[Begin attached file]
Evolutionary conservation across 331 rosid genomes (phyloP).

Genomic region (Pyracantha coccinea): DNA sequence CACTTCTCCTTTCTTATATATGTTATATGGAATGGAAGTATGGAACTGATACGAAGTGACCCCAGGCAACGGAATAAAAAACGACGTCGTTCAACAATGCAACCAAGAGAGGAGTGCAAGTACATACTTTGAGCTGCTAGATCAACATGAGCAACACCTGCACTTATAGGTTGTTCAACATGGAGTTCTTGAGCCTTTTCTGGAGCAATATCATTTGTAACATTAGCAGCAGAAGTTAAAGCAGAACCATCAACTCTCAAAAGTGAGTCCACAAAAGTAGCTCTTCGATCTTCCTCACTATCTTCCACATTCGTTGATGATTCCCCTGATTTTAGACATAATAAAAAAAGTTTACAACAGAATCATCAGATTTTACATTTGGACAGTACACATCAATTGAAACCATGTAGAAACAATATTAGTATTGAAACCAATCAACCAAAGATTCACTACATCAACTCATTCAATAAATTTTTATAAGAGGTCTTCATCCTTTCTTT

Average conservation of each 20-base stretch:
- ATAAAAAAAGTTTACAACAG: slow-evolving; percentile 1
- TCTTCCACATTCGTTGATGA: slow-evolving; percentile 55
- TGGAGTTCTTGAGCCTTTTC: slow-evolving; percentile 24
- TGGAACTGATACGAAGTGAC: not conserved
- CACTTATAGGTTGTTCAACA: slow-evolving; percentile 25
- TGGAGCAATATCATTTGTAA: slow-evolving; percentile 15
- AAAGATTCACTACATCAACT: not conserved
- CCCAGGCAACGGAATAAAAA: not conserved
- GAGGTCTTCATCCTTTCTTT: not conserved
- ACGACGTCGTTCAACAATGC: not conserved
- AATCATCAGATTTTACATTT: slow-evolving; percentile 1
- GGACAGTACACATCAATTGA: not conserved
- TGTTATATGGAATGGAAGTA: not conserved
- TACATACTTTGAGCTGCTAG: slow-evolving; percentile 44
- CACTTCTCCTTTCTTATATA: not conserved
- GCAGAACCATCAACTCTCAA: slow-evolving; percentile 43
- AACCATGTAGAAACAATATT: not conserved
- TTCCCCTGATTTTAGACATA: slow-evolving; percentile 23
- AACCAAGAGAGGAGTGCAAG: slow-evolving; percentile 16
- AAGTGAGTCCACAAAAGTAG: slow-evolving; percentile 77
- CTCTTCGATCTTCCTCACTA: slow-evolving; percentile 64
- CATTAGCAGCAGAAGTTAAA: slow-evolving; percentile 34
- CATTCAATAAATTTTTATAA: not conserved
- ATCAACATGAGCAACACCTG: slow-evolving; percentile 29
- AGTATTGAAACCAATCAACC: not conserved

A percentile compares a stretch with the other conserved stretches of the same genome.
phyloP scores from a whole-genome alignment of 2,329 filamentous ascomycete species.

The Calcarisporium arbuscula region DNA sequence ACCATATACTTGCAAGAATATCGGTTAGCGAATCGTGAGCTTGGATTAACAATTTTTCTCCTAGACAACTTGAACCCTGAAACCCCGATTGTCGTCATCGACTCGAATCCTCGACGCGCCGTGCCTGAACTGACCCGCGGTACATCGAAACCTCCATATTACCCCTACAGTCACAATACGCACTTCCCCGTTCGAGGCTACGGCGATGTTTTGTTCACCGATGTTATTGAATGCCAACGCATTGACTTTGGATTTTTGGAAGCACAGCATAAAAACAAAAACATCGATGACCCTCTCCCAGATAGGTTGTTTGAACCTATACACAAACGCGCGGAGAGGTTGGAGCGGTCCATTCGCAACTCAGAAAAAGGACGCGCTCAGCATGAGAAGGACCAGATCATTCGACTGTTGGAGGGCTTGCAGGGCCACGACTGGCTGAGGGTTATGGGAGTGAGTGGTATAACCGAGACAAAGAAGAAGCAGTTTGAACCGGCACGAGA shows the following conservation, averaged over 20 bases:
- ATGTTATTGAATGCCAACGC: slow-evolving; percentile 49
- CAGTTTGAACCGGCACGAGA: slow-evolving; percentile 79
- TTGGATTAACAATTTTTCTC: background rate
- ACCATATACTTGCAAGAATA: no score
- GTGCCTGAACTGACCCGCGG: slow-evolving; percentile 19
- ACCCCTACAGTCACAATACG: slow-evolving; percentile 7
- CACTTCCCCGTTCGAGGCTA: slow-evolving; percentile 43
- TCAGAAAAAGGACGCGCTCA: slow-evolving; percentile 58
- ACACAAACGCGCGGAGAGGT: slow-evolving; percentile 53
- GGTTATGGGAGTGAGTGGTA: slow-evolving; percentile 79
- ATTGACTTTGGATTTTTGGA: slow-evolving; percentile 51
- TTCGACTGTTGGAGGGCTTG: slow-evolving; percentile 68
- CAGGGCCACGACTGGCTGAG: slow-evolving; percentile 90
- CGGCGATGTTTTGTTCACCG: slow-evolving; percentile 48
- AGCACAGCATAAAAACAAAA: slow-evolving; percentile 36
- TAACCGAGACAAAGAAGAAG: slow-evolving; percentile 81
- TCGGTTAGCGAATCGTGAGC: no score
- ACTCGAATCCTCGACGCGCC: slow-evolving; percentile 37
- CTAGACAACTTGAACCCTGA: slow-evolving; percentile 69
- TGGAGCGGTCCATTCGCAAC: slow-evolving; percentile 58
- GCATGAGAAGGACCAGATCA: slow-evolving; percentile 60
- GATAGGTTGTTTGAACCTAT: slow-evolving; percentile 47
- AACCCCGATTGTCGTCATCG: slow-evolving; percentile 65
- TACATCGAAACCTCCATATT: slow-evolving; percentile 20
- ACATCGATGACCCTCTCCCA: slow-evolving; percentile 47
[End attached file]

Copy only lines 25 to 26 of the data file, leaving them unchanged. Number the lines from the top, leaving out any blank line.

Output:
- CATTAGCAGCAGAAGTTAAA: slow-evolving; percentile 34
- CATTCAATAAATTTTTATAA: not conserved